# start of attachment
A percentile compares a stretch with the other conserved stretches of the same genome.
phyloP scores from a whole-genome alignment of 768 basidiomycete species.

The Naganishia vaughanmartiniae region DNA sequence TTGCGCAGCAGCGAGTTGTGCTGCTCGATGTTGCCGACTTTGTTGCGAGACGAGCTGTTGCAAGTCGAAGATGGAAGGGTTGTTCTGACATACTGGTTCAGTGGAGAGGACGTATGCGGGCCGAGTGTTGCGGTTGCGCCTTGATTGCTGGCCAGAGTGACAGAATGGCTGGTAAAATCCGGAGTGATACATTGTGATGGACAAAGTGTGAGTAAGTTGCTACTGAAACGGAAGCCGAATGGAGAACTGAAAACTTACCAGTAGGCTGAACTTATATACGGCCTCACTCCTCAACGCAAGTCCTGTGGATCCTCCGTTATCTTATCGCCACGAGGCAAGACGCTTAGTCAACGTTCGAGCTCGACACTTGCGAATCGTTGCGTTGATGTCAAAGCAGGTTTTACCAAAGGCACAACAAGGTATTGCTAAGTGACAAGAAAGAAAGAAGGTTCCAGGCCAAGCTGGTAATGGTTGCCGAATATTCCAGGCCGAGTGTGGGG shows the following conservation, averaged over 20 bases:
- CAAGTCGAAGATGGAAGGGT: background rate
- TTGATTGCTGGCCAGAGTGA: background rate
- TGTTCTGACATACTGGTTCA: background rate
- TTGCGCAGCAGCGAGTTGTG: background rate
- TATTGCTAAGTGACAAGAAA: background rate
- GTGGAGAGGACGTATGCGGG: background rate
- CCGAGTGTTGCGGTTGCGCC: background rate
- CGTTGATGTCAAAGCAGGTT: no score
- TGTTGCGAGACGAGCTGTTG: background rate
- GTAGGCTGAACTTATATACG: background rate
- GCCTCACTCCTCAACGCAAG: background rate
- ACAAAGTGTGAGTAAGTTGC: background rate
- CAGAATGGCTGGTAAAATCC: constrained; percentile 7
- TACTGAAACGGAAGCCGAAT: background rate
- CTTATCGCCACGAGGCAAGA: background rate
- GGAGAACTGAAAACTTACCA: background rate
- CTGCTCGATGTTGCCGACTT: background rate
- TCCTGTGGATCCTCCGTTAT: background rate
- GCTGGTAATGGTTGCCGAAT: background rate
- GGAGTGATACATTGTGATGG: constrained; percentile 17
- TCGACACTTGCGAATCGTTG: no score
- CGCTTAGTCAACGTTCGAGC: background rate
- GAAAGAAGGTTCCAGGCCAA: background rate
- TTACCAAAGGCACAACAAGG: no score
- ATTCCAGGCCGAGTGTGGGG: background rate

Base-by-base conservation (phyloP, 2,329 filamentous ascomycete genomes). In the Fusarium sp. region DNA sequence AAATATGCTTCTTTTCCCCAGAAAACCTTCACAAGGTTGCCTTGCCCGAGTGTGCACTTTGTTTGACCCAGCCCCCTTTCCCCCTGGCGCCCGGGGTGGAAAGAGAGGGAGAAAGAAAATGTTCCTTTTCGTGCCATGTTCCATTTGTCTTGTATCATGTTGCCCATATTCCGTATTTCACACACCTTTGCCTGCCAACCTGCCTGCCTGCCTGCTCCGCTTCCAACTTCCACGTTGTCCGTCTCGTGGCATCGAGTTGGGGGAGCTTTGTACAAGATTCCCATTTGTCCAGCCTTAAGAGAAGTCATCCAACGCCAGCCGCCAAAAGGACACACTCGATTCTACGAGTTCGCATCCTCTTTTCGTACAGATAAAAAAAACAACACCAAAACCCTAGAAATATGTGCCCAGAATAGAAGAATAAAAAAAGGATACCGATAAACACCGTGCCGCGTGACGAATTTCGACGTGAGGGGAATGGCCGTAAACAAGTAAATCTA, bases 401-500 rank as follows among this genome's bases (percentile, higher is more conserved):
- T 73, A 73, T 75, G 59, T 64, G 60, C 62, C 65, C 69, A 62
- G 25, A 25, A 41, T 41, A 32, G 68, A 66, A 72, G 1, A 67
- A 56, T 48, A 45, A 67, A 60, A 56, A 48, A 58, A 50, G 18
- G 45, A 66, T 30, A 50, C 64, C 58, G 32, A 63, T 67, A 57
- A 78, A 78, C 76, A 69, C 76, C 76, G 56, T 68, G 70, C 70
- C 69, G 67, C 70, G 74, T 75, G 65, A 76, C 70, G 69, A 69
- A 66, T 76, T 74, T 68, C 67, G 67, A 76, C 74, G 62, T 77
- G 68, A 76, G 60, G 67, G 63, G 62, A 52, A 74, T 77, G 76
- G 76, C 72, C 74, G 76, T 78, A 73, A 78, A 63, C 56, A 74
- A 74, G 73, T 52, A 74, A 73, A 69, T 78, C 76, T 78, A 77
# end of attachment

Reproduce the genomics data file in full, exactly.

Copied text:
A percentile compares a stretch with the other conserved stretches of the same genome.
phyloP scores from a whole-genome alignment of 768 basidiomycete species.

The Naganishia vaughanmartiniae region DNA sequence TTGCGCAGCAGCGAGTTGTGCTGCTCGATGTTGCCGACTTTGTTGCGAGACGAGCTGTTGCAAGTCGAAGATGGAAGGGTTGTTCTGACATACTGGTTCAGTGGAGAGGACGTATGCGGGCCGAGTGTTGCGGTTGCGCCTTGATTGCTGGCCAGAGTGACAGAATGGCTGGTAAAATCCGGAGTGATACATTGTGATGGACAAAGTGTGAGTAAGTTGCTACTGAAACGGAAGCCGAATGGAGAACTGAAAACTTACCAGTAGGCTGAACTTATATACGGCCTCACTCCTCAACGCAAGTCCTGTGGATCCTCCGTTATCTTATCGCCACGAGGCAAGACGCTTAGTCAACGTTCGAGCTCGACACTTGCGAATCGTTGCGTTGATGTCAAAGCAGGTTTTACCAAAGGCACAACAAGGTATTGCTAAGTGACAAGAAAGAAAGAAGGTTCCAGGCCAAGCTGGTAATGGTTGCCGAATATTCCAGGCCGAGTGTGGGG shows the following conservation, averaged over 20 bases:
- CAAGTCGAAGATGGAAGGGT: background rate
- TTGATTGCTGGCCAGAGTGA: background rate
- TGTTCTGACATACTGGTTCA: background rate
- TTGCGCAGCAGCGAGTTGTG: background rate
- TATTGCTAAGTGACAAGAAA: background rate
- GTGGAGAGGACGTATGCGGG: background rate
- CCGAGTGTTGCGGTTGCGCC: background rate
- CGTTGATGTCAAAGCAGGTT: no score
- TGTTGCGAGACGAGCTGTTG: background rate
- GTAGGCTGAACTTATATACG: background rate
- GCCTCACTCCTCAACGCAAG: background rate
- ACAAAGTGTGAGTAAGTTGC: background rate
- CAGAATGGCTGGTAAAATCC: constrained; percentile 7
- TACTGAAACGGAAGCCGAAT: background rate
- CTTATCGCCACGAGGCAAGA: background rate
- GGAGAACTGAAAACTTACCA: background rate
- CTGCTCGATGTTGCCGACTT: background rate
- TCCTGTGGATCCTCCGTTAT: background rate
- GCTGGTAATGGTTGCCGAAT: background rate
- GGAGTGATACATTGTGATGG: constrained; percentile 17
- TCGACACTTGCGAATCGTTG: no score
- CGCTTAGTCAACGTTCGAGC: background rate
- GAAAGAAGGTTCCAGGCCAA: background rate
- TTACCAAAGGCACAACAAGG: no score
- ATTCCAGGCCGAGTGTGGGG: background rate

Base-by-base conservation (phyloP, 2,329 filamentous ascomycete genomes). In the Fusarium sp. region DNA sequence AAATATGCTTCTTTTCCCCAGAAAACCTTCACAAGGTTGCCTTGCCCGAGTGTGCACTTTGTTTGACCCAGCCCCCTTTCCCCCTGGCGCCCGGGGTGGAAAGAGAGGGAGAAAGAAAATGTTCCTTTTCGTGCCATGTTCCATTTGTCTTGTATCATGTTGCCCATATTCCGTATTTCACACACCTTTGCCTGCCAACCTGCCTGCCTGCCTGCTCCGCTTCCAACTTCCACGTTGTCCGTCTCGTGGCATCGAGTTGGGGGAGCTTTGTACAAGATTCCCATTTGTCCAGCCTTAAGAGAAGTCATCCAACGCCAGCCGCCAAAAGGACACACTCGATTCTACGAGTTCGCATCCTCTTTTCGTACAGATAAAAAAAACAACACCAAAACCCTAGAAATATGTGCCCAGAATAGAAGAATAAAAAAAGGATACCGATAAACACCGTGCCGCGTGACGAATTTCGACGTGAGGGGAATGGCCGTAAACAAGTAAATCTA, bases 401-500 rank as follows among this genome's bases (percentile, higher is more conserved):
- T 73, A 73, T 75, G 59, T 64, G 60, C 62, C 65, C 69, A 62
- G 25, A 25, A 41, T 41, A 32, G 68, A 66, A 72, G 1, A 67
- A 56, T 48, A 45, A 67, A 60, A 56, A 48, A 58, A 50, G 18
- G 45, A 66, T 30, A 50, C 64, C 58, G 32, A 63, T 67, A 57
- A 78, A 78, C 76, A 69, C 76, C 76, G 56, T 68, G 70, C 70
- C 69, G 67, C 70, G 74, T 75, G 65, A 76, C 70, G 69, A 69
- A 66, T 76, T 74, T 68, C 67, G 67, A 76, C 74, G 62, T 77
- G 68, A 76, G 60, G 67, G 63, G 62, A 52, A 74, T 77, G 76
- G 76, C 72, C 74, G 76, T 78, A 73, A 78, A 63, C 56, A 74
- A 74, G 73, T 52, A 74, A 73, A 69, T 78, C 76, T 78, A 77